TTC wetranslate receives hundreds of CVs each month, and only around 5% are genuine ones…
Whether you are a freelance translator or working for a translation agency, you need to be aware of the scammers in the industry.
Scammers steal professional translators’ CVs usually by claims of `marketing their CVs` or `offering to work as a mediator between freelancers and translation companies`. They can steal the CVs from online platforms such as ProZ as well. They modify the CVs (sometimes they even don’t!) and they spam translation companies sending applications by using different email addresses. It’s highly likely that you will receive a Google translation or no translation at all if you happen to place a job with these scammers. And they want to be paid by unidentified PayPal addresses so that you cannot trace them.
TTC wetranslate’s Vendor Management Department carries out a strict screening process for freelancer applications Here are some ways you can look out for fake CVs if you’re dealing with translator applications:
- Do an initial search on the internet. You can search the email address in the Translator Scammers Directory or simply search on Google to see if they have been reported previously.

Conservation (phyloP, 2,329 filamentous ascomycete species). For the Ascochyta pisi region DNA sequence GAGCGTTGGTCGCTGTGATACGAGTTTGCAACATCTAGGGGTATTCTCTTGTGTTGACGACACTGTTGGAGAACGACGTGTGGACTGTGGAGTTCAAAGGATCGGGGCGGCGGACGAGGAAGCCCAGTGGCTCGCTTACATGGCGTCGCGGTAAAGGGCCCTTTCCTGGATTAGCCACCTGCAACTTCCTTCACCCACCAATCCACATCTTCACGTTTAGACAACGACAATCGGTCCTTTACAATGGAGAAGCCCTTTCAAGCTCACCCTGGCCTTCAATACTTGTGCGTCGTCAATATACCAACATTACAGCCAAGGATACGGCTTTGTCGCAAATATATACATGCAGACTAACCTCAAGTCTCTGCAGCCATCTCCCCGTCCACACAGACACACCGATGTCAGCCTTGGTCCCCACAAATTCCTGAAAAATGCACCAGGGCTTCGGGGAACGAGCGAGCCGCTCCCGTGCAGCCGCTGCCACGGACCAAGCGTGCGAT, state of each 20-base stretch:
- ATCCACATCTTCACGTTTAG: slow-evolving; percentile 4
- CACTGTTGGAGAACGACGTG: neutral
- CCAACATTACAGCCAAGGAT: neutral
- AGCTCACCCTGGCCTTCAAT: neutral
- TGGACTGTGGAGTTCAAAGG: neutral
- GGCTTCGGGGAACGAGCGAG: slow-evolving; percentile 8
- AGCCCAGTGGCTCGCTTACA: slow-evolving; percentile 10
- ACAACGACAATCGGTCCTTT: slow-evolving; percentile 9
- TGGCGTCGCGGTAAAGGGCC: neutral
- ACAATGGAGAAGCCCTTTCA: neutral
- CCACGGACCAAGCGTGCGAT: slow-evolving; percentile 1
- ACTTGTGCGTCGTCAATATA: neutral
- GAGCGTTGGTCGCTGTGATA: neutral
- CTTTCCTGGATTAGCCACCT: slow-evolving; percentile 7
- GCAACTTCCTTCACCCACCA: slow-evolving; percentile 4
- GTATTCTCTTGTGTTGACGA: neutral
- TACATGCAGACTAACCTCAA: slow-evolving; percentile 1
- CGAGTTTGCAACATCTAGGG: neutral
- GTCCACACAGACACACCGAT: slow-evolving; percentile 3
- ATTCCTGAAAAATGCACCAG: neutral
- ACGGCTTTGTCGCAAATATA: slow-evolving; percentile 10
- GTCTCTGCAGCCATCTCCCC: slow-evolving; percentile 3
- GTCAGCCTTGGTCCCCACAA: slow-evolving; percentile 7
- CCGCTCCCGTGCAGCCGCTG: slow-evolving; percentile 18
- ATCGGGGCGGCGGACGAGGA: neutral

- If they don’t come up in the search, there is a chance they have just opened a new email account.
- See if the email address has unnecessary/random numbers or abbreviations in it, e.g. firstname.lastname@example.org or email@example.com – They are not always creative when opening new email accounts.
- See if the recipient is you – you will usually see `undisclosed recipients` in `To` field of the email because they send the same email to many translation companies.
- Look out for formatting issues, spelling or punctuation mistakes in their CVs or emails. They are usually full of it.
- See if the email address in the CV matches the email itself because they open email accounts so often that they forget to change the one in the fake CV!
- They offer very low rates or extremely high daily capacity.
If you are a freelance translator, a couple of ways to protect yourself can be not publishing your CV in online platforms such as ProZ and not collaborating with people who offer to `market` your CV.
In case you receive scammer emails you can report the email addresses to Translator Scammers Directory so that people can be informed about them in the future. If you notice the scammer is using the real name of the original translator, you can try to get in touch and inform them about their stolen CV.
Pelin Goymen Yatar, TTC wetranslate’s Vendor Manager